On Your Side Investigation: Life or Death in Alabama's Heroin and Fentanyl epidemic

On Your Side Investigation: Life or Death in Alabama's Heroin and Fentanyl epidemic

CHILTON COUNTY, AL (WBRC) - Overdose deaths from Heroin and Fentanyl in Jefferson County are at an all-time high. In 2016, 100 people died from Heroin and 106 people died from Fentanyl, according to the Jefferson County Medical Examiner's Office. The overdose deaths from Fentanyl are more than double the amount in 2015.

As lawmakers in Montgomery debate whether to increase criminal penalties for these drugs, we talked to those on the front lines of the epidemic.

That included Nick Amick, 24, who started using Heroin when he was a 17-year-old at Hueytown High School.

"We just thought we were having fun," Amick said. "It quickly turned out to not be fun."

Amick and his friends became addicted, having severe withdrawals on the days they didn't get high. He was quickly using Heroin daily, buying hits measuring a tenth of a gram for $15-$20. During the worst part of his addiction, he'd shoot up two or three tenths at a time. After high school he attended Lawson State Community College, but dropped out after two semesters.

"I'd miss class or I would leave out of class because I'd be sick," said Amick. "I've had jobs here and there, but it's hard to hold down a job when you're depending on that stuff."

Amick was arrested twice for drug possession and is currently serving two years probation. We talked to him at Turning Point Foundation in Thorsby, a 90-day residential, Christ-based drug treatment program. Amick voluntarily checked himself in a month ago out of fear he'd violate his probation by relapsing and end up in prison.

"We all know prisons have drugs," said Amick. "People like us don't need to be locked up. I don't think that would have worked for me."

Amick joins a growing movement in the recovery world focused on the root problems of addiction, moving away from the belief that punishing drug users criminally will help stop drug abuse. That includes Pastor David Pendley, who joined Turning Point as Executive Director in 2013. Pendly wishes Alabama leaders would devote more resources to community corrections, drug awareness programs and the availability of affordable treatment programs.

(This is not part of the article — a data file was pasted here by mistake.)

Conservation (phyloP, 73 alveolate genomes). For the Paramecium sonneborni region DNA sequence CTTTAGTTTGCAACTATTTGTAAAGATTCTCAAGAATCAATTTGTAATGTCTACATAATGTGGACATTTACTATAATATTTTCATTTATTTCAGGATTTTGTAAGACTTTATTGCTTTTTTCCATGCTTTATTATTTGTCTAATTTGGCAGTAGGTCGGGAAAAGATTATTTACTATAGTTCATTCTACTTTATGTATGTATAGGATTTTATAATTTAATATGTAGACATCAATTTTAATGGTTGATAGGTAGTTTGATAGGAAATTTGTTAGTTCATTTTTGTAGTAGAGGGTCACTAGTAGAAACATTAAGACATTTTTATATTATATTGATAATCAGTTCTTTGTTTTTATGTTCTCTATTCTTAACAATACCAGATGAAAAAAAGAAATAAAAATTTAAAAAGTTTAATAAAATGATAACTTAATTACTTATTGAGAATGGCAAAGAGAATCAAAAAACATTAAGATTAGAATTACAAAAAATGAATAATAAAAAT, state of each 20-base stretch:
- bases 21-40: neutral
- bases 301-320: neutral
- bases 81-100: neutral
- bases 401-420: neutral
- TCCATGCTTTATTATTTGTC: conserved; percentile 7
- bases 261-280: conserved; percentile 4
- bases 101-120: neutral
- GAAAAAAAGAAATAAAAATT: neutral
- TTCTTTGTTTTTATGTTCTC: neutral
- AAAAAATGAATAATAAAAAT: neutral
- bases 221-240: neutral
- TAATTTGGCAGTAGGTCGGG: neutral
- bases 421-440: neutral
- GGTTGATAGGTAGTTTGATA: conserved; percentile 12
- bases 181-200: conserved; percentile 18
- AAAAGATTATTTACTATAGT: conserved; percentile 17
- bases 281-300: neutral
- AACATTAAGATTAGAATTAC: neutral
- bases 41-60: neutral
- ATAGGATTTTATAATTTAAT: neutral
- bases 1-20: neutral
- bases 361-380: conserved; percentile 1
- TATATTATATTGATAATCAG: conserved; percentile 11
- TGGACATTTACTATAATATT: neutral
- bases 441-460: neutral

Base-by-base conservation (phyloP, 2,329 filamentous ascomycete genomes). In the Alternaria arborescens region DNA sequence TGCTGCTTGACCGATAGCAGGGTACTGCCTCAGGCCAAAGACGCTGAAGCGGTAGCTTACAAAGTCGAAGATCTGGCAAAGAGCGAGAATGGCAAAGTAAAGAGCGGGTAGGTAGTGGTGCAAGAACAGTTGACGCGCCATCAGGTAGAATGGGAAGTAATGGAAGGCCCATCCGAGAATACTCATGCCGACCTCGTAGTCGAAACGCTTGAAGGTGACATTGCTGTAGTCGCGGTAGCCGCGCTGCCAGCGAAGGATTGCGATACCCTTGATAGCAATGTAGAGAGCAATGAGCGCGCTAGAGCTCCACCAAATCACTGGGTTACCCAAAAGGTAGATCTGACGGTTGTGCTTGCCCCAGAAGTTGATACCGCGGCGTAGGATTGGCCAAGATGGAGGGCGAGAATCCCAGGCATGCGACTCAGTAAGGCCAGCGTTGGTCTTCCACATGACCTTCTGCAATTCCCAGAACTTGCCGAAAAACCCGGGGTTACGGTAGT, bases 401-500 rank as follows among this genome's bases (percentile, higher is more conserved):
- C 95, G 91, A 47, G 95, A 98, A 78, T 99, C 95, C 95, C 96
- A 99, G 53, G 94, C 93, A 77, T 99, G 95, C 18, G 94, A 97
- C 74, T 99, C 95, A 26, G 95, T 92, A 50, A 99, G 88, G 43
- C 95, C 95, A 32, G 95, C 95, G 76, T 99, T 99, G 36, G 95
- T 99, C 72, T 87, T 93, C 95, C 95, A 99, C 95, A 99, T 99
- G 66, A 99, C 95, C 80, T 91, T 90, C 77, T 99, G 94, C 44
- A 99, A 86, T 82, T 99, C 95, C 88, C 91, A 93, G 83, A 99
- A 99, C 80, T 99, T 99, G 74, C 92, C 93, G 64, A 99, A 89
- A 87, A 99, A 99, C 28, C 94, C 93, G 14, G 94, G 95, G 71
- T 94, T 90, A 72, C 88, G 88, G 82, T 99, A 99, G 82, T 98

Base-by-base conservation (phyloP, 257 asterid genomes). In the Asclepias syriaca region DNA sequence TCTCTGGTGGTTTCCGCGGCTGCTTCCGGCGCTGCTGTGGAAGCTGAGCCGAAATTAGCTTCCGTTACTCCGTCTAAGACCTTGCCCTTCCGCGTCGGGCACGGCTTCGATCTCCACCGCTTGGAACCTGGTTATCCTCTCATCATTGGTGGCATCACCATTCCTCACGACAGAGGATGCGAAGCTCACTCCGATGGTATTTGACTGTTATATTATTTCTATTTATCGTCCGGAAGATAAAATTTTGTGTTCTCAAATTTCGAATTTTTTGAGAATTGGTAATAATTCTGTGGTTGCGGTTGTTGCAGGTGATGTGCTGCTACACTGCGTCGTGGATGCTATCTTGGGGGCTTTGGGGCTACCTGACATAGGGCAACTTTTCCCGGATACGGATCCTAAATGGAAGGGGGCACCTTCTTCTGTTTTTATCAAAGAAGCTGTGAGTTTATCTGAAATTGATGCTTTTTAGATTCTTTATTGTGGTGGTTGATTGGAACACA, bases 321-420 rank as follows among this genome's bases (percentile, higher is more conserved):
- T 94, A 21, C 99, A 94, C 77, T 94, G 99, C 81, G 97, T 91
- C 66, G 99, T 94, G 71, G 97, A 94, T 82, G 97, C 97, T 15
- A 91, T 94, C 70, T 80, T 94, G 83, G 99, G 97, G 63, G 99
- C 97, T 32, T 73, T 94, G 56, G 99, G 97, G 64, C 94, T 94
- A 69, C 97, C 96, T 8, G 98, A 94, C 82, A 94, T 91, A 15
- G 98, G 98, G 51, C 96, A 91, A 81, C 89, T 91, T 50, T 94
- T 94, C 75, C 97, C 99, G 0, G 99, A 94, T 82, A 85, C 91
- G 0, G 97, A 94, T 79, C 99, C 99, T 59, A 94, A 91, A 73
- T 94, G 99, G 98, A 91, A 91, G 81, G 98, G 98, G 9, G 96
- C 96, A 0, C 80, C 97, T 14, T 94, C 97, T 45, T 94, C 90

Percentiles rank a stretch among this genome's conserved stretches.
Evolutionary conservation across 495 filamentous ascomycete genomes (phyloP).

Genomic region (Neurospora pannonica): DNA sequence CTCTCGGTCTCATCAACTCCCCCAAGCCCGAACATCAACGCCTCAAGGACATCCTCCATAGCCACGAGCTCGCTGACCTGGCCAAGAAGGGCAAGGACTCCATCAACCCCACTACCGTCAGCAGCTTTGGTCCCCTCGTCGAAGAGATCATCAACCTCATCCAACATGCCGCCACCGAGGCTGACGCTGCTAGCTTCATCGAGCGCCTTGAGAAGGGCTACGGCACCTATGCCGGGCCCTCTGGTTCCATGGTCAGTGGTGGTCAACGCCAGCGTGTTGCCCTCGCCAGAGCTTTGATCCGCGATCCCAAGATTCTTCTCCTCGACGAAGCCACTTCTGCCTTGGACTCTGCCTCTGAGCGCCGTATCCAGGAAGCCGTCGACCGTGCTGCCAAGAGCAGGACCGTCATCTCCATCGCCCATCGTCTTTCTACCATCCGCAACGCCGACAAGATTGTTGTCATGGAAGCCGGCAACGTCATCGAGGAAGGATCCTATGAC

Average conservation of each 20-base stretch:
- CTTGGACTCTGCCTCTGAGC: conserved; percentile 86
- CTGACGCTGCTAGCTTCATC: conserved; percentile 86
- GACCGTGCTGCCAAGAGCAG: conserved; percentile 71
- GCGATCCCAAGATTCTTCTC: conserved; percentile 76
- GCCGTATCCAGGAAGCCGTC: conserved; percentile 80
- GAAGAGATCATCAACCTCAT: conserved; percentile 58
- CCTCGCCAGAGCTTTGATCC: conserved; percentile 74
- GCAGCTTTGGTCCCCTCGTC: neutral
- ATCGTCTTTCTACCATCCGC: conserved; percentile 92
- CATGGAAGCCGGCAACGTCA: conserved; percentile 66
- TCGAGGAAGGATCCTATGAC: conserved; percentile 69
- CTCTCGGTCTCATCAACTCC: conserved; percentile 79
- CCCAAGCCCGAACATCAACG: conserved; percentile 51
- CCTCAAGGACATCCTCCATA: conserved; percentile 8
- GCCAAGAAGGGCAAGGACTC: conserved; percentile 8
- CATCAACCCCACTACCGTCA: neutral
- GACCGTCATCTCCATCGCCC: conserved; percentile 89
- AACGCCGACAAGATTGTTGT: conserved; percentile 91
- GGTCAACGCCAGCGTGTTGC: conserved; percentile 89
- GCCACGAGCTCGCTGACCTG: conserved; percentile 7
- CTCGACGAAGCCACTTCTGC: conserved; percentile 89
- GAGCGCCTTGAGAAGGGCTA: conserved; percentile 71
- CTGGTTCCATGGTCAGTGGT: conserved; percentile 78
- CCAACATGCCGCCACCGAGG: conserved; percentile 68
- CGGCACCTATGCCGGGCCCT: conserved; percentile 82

"Consequences are not, at that moment in their life, going to scare them into being straight," he said. "They need help. They need somebody that believes in them. To me, it (jail) really hurts them. They get around other people and they find out how to use more, they get connections on drug dealers, they find out how to make drugs," said Pendley.

Over half the men at Turning Point have used Heroin or Fentanyl and demand for treatment exceeds the resources available. Turning Point hasn't had an empty bed since January 2014.

Jonathan White, Intake Director at Turning Point, said many people who call in crisis must be put on a waiting list.

"That's the really tough part of my job, having to tell people they have to wait, but unfortunately there's just not enough beds," said White.

Some men are referred to Turning Point by the courts, as an alternative to jail or prison, but that all depends on the charges they face. Under current Alabama law, the amount of drugs a person is caught with determines the severity of the crime. With Heroin, two grams or less is simple possession, two to four grams is possession with the intent to distribute and four grams or more is considered trafficking, with a mandatory minimum sentence of three years in prison.

Amick said many users buy more than four grams of Heroin or Fentanyl to feed their own addiction. Amick was caught with a smaller amount, so a judge was able to sentence him to probation.

A Senate bill sponsored by Senator Cam Ward to create a mandatory prison sentence for Heroin and Fentanyl possession was met with resistance this session. The House version passed unanimously, which adds Fentanyl to the same class as Heroin, but removes the mandatory minimums for possession. HB 203 also removes the mandatory sentence of life without parole for the highest levels of drug trafficking, changing that penalty to a life sentence with the possibility of parole.

"By working to eliminate the mandatory minimums in this bill, we are able to target the drug trafficker without inadvertently punishing an individual with an addiction," said Ward.

But the bill does not address the issues of drug treatment or community corrections, something that disappoints Circuit Judge David Carpenter of Bessemer. He points out better access to treatment could decrease illegal drug use and eventually decrease Alabama's bloated prison population.

"The Legislature should focus more on rehabilitation than punishment," said Carpenter.

Nick Amick is focused on getting better and said the tranquility of Turning Point has helped him detox both physically, but also emotionally and spiritually. He's fished at the pond on campus and played a round of golf for the first time in his life. He believes developing hobbies and interests to replace addiction and bad habits may be his key to success.

"Sending an addict to prison for getting caught once or twice, I don't feel like that's the answer," he said.

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